supporting said rotor with a bearing comprised of at least one ring-shaped spindle magnet and at least one ring-shaped rotor magnet;
inducing hydrodynamic forces on said rotor in opposition to said pre-biasing of said rotor; and
balancing said pre-biasing and said hydrodynamic forces so as to suspend said rotor in said housing assembly during rotation of said rotor.
17. A method according to claim 16, wherein inducing hydrodynamic forces includes causing a film of blood to form on contoured surfaces between said rotor and a housing assembly of said centrifugal blood pump.
18. A method according to claim 17, wherein said contoured surfaces are curved and tapered ramps.
19. A method according to claim 18, wherein said contoured surfaces are disposed on said rotor.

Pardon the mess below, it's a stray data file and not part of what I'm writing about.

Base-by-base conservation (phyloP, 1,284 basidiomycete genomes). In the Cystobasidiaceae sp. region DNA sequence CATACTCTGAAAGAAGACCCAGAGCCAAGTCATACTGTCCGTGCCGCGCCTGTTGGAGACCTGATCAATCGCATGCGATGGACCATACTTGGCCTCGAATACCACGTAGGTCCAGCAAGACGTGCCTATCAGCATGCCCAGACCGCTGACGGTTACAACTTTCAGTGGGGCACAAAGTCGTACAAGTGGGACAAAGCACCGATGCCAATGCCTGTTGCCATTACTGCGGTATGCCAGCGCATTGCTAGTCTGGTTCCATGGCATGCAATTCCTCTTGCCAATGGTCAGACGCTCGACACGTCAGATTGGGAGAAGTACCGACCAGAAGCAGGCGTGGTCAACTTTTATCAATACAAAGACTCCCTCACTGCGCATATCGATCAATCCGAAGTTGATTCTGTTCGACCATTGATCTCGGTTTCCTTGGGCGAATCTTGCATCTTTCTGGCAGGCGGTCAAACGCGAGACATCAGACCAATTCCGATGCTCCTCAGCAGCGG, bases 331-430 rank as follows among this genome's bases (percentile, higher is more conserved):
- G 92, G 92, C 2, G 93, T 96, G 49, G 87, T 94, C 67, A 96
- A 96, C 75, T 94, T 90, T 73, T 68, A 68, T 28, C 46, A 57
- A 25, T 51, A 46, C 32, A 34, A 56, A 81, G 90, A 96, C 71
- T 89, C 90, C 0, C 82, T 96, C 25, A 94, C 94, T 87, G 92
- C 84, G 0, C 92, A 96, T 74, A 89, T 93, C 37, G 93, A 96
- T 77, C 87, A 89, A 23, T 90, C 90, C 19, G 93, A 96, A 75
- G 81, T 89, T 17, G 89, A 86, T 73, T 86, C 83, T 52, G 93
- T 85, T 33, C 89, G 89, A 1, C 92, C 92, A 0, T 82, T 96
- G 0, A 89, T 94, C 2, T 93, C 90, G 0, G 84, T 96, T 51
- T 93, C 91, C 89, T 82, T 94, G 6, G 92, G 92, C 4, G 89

20. A method according to claim 17, wherein said rotor is pre-biased by magnetic forces.
21. A method according to claim 16, further comprising adjusting the relative positioning of said at least one ring-shaped spindle magnet and said at least one ring-shaped rotor magnet so as to modify the pre-biasing of said rotor axially in said first direction.
22. A method according to claim 21, wherein said adjusting includes axially moving said at least one ring-shaped spindle magnet relative to said at least one ring-shaped rotor magnet.
23. A method according to claim 16, further comprising causing leakage flow of said blood to occur between an annular gap between a spindle and said rotor.
Description
CROSS-REFERENCE TO RELATED APPLICATIONS

The present application is a continuation of U.S. patent application Ser. No. 12/197,237 filed Aug. 23, 2008 entitled Rotary Blood Pump (now U.S. Pat. No. 8,834,342 issued Sep. 16, 2014), which is a divisional of U.S. patent application Ser. No. 10/937,091 filed Sep. 9, 2004 entitled Rotary Blood Pump (now U.S. Pat. No. 7,416,525 issued Aug. 26, 2008), which claims benefit of U.S. Provisional Application Ser. No. 60/504,233, filed Sep. 18, 2003 entitled Rotary Blood Pump; all of which are incorporated herein by reference in their entireties.